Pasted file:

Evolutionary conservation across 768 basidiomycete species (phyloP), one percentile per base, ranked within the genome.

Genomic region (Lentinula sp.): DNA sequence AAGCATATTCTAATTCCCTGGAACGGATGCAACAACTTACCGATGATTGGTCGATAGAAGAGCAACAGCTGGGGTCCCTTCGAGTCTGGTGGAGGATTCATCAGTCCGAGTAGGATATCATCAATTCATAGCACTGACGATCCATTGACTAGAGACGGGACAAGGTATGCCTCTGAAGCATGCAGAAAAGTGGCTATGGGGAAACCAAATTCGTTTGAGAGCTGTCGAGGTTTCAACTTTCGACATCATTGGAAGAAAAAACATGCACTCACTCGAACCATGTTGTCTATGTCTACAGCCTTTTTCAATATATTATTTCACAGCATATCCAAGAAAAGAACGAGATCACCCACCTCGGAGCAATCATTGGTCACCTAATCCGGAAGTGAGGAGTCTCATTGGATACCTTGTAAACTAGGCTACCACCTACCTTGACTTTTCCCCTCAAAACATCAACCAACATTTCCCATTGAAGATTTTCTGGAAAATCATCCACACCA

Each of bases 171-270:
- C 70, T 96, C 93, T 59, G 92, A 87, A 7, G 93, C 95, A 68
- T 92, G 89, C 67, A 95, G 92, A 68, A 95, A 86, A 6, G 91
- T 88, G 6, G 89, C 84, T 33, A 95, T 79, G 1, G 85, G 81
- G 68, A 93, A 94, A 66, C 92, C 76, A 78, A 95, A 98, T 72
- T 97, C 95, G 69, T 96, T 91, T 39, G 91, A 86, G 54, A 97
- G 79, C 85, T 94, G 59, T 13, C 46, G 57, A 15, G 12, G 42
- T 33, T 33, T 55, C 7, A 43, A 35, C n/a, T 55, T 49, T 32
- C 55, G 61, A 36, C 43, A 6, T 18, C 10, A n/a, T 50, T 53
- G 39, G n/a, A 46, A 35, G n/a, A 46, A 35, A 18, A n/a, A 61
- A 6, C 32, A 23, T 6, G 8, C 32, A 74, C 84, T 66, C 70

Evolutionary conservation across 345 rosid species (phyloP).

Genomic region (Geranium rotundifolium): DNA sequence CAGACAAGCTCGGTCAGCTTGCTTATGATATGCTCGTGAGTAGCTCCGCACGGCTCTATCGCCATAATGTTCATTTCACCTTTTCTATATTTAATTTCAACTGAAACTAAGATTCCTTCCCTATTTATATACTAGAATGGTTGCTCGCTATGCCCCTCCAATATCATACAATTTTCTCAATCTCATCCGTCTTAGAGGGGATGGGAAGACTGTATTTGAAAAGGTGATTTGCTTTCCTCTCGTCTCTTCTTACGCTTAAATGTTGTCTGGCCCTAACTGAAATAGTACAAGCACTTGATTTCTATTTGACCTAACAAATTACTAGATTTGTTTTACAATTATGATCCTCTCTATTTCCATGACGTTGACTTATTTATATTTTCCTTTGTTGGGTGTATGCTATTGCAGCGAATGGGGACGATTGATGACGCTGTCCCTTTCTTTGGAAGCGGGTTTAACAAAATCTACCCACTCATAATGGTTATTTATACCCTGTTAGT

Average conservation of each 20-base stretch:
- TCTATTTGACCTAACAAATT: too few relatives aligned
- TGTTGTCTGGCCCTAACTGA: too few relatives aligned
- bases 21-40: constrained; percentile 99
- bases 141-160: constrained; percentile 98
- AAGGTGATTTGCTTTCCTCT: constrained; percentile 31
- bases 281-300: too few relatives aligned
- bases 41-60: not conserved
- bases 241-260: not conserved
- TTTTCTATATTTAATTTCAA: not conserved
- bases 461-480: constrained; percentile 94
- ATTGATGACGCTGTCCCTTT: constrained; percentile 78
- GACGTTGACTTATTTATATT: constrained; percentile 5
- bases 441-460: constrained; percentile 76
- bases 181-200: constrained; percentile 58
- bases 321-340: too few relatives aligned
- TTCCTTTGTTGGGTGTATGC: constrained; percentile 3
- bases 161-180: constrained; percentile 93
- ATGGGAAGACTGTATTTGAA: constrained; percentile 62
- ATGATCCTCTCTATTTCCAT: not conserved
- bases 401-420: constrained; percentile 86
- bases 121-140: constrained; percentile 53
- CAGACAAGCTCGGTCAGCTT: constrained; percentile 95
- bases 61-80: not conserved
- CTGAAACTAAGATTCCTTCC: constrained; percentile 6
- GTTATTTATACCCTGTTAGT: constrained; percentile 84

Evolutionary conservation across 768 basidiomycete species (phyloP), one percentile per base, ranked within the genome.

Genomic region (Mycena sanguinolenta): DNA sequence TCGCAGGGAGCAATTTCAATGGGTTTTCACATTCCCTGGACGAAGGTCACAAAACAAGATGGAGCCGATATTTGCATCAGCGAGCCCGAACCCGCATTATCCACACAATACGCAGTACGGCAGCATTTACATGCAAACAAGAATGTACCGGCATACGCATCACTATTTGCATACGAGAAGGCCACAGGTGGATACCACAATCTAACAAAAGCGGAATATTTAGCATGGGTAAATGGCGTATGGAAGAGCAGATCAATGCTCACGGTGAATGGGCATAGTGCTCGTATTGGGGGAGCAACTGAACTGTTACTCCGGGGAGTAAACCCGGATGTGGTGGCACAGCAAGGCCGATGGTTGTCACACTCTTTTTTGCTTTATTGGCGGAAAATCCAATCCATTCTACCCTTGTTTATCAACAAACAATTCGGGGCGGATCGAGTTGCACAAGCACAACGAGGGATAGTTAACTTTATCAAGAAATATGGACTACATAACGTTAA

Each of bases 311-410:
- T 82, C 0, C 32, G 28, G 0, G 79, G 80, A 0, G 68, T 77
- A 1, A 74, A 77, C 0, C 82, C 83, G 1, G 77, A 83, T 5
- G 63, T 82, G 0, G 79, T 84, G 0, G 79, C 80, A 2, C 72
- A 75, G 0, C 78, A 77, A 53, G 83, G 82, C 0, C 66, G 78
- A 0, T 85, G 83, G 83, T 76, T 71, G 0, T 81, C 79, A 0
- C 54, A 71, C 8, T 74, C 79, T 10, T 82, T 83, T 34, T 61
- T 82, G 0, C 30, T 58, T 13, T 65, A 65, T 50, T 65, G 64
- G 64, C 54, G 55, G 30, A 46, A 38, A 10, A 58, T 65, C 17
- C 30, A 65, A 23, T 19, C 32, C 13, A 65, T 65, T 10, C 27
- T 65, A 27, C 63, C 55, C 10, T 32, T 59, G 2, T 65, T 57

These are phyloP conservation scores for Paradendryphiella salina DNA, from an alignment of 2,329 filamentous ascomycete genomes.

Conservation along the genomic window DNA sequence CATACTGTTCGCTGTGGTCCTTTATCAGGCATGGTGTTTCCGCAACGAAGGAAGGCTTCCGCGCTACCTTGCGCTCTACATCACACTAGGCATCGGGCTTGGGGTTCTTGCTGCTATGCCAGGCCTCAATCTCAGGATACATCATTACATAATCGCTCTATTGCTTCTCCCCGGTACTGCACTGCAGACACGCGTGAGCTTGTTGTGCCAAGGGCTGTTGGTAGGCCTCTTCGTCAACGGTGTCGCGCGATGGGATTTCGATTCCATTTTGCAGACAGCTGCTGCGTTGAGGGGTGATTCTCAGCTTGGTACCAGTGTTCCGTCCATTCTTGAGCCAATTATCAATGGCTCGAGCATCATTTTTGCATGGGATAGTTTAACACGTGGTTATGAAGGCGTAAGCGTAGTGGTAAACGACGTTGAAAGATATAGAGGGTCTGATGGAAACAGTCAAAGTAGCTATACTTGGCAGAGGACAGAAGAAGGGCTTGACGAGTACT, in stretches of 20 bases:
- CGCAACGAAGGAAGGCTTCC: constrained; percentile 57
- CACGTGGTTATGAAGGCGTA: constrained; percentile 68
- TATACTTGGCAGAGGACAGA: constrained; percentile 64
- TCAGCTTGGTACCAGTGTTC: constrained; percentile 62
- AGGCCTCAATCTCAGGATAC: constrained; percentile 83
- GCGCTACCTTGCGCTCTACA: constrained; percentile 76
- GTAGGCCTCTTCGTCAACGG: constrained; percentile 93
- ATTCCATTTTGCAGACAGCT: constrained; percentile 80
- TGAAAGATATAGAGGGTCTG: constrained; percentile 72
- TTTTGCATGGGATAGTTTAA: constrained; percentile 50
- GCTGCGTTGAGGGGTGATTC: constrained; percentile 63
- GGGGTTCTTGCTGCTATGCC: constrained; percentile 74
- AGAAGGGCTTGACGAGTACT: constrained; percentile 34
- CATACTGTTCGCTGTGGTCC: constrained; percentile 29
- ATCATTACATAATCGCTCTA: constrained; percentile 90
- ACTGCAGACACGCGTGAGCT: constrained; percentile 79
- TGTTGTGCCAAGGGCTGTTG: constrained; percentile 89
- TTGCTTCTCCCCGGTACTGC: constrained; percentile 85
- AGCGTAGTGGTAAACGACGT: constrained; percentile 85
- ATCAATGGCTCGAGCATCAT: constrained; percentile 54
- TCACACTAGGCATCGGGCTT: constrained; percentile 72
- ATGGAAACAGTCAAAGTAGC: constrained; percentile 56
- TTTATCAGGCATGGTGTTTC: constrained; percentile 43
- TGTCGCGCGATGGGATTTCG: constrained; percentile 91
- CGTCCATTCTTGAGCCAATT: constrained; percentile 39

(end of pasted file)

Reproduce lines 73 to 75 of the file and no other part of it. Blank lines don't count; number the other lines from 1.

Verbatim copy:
- TGTTGTGCCAAGGGCTGTTG: constrained; percentile 89
- TTGCTTCTCCCCGGTACTGC: constrained; percentile 85
- AGCGTAGTGGTAAACGACGT: constrained; percentile 85